Privacy in healthcare has become one of the big topics in the global discourse, and rightly so. All over the world, healthcare systems are debating how to give patients actionable access to their medical data. At the same time, many people ask to what degree and under what circumstances third parties should be given the right to access and work with personal health data—be it commercial companies, biomedical researchers at universities, or state-owned institutions responsible for disease surveillance.
Neither of these questions is easy to answer. In fact, there will very likely be different answers in different parts of the world. This issue of HIMSS Insights puts, among other topics, a focus on privacy in healthcare discussions in Europe and in the U.S. We learn that Europe is pressing ahead with its GDPR, which many see as a trailblazing piece of legislation that takes citizen and thus patient empowerment seriously. The GDPR is indeed copied in other parts of the world, most notably Brazil. We also follow up on recent discussions in the U.S. in response to a federal government initiative to improve patient access to healthcare data that is generated in medical institutions.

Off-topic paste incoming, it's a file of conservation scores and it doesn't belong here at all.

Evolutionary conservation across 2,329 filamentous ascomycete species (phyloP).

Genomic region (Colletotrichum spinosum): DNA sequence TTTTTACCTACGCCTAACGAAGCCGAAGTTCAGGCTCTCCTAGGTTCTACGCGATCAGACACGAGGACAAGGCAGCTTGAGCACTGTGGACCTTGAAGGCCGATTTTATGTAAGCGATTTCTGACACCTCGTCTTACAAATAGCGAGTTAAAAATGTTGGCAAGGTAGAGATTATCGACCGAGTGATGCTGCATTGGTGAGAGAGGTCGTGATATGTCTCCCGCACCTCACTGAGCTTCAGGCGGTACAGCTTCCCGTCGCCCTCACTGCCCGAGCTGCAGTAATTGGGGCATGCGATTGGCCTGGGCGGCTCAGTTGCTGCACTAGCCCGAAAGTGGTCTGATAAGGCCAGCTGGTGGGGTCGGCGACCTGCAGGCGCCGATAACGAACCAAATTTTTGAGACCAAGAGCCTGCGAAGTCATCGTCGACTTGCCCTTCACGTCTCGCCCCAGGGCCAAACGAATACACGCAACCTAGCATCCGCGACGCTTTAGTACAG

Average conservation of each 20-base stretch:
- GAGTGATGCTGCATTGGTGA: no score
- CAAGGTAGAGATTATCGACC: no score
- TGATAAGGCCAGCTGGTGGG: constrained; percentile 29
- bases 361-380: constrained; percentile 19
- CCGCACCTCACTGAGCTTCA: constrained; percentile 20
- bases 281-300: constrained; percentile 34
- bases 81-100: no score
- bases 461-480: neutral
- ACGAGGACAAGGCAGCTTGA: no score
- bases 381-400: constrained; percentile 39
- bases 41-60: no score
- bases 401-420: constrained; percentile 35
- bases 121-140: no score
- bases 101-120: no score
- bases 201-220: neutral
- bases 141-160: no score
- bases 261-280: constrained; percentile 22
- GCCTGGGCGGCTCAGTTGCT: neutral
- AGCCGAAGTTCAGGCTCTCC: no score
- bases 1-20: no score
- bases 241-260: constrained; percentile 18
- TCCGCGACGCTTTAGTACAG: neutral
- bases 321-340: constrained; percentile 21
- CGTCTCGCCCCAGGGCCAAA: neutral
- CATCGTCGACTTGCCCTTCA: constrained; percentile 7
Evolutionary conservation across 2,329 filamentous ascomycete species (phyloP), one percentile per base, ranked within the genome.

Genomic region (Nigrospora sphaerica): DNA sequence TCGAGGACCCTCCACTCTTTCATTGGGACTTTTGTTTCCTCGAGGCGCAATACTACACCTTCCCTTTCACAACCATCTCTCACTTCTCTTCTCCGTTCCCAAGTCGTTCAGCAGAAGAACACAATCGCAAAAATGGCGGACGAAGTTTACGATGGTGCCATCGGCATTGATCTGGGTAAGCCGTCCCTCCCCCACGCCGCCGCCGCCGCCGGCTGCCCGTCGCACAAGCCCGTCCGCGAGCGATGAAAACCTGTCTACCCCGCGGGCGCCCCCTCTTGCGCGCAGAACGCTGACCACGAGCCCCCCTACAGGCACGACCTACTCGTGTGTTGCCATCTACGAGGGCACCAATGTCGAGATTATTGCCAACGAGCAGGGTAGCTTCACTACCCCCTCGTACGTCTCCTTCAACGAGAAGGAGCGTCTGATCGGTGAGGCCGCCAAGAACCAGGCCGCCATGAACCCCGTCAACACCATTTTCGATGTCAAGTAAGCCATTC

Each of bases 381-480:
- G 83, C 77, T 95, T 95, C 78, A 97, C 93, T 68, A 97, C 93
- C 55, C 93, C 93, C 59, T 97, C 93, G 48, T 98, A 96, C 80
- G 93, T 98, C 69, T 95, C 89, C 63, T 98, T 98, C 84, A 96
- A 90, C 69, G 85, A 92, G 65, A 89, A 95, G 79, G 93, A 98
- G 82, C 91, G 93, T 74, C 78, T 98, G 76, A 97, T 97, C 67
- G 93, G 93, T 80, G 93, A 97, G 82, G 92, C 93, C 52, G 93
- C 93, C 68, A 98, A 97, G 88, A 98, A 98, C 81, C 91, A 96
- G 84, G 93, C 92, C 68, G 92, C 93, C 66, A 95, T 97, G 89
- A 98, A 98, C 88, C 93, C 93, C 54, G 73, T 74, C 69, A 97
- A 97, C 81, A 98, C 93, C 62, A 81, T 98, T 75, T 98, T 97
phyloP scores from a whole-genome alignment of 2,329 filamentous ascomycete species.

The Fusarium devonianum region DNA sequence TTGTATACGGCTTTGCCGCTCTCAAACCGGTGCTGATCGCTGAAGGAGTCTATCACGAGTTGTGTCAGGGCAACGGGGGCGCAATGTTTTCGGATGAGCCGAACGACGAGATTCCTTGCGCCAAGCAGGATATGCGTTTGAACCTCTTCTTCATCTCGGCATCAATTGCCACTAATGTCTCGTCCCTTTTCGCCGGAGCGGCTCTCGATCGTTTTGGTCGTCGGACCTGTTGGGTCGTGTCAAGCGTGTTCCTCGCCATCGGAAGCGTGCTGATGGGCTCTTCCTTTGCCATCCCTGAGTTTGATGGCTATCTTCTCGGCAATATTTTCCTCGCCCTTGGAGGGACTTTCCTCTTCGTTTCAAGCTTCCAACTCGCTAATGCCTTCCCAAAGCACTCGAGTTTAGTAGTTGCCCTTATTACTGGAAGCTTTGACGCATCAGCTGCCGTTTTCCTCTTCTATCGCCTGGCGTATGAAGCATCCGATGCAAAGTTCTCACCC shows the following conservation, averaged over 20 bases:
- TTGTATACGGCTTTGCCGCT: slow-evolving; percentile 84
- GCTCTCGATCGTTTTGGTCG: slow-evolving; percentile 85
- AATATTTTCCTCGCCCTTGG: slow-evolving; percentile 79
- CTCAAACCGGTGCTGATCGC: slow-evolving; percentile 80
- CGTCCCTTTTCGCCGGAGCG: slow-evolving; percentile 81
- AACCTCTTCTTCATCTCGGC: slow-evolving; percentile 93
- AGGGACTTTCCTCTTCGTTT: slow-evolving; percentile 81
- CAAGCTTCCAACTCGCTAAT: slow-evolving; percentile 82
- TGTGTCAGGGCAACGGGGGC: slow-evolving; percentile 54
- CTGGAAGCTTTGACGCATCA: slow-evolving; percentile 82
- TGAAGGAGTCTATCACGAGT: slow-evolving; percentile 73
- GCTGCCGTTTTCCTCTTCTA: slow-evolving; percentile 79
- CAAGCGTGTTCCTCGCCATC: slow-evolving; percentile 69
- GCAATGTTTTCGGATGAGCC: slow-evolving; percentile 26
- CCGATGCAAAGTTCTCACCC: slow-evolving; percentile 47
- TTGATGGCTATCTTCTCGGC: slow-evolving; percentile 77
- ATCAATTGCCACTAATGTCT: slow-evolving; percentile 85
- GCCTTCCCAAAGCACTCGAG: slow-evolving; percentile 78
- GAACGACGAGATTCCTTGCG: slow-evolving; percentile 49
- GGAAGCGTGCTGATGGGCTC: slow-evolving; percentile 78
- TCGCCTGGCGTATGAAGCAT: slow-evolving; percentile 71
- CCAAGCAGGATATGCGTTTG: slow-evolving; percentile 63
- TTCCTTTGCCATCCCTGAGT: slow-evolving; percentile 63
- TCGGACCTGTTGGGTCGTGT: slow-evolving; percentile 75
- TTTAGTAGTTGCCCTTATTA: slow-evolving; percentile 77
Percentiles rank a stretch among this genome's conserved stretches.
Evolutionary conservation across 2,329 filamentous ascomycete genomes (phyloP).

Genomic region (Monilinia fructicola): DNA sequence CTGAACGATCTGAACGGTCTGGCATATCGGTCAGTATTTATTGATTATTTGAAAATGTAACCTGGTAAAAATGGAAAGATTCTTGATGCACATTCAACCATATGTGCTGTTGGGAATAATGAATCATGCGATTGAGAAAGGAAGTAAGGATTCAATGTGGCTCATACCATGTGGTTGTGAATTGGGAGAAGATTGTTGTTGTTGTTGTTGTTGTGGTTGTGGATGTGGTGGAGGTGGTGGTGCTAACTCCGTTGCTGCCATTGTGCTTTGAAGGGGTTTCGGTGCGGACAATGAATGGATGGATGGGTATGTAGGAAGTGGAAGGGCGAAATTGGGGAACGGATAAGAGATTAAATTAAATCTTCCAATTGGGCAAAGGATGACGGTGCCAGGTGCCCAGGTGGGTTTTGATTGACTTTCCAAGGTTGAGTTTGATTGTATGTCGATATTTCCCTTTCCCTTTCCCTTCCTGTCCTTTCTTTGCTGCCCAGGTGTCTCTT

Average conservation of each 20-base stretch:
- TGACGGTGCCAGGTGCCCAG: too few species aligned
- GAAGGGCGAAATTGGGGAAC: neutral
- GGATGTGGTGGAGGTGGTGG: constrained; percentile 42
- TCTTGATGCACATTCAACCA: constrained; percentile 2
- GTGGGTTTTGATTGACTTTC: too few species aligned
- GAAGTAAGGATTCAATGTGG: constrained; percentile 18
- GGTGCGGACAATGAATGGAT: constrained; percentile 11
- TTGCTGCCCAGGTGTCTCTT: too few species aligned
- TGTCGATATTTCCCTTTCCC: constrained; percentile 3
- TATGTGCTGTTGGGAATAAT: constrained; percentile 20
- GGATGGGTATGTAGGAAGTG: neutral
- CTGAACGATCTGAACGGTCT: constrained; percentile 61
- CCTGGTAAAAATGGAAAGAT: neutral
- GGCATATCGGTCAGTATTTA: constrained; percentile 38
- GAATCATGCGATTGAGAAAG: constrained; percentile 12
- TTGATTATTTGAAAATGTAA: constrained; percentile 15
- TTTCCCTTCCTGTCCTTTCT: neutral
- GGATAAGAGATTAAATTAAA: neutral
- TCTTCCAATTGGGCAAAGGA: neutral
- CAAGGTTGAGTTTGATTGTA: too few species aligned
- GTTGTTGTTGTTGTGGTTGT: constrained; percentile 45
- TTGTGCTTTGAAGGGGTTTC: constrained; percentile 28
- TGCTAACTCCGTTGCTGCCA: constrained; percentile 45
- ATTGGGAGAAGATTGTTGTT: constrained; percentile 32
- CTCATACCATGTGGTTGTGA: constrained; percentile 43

Also covered in this edition is the renaissance of wearables in digital healthcare. More and more of them, many AI-empowered, are finding their way into serious clinical trials, thus contributing to medical evidence and ultimately better patient care. But with data comes responsibility: The question of how to design a digital healthcare data space that respects the privacy of individuals while at the same time providing maximal medical benefit is more important than ever.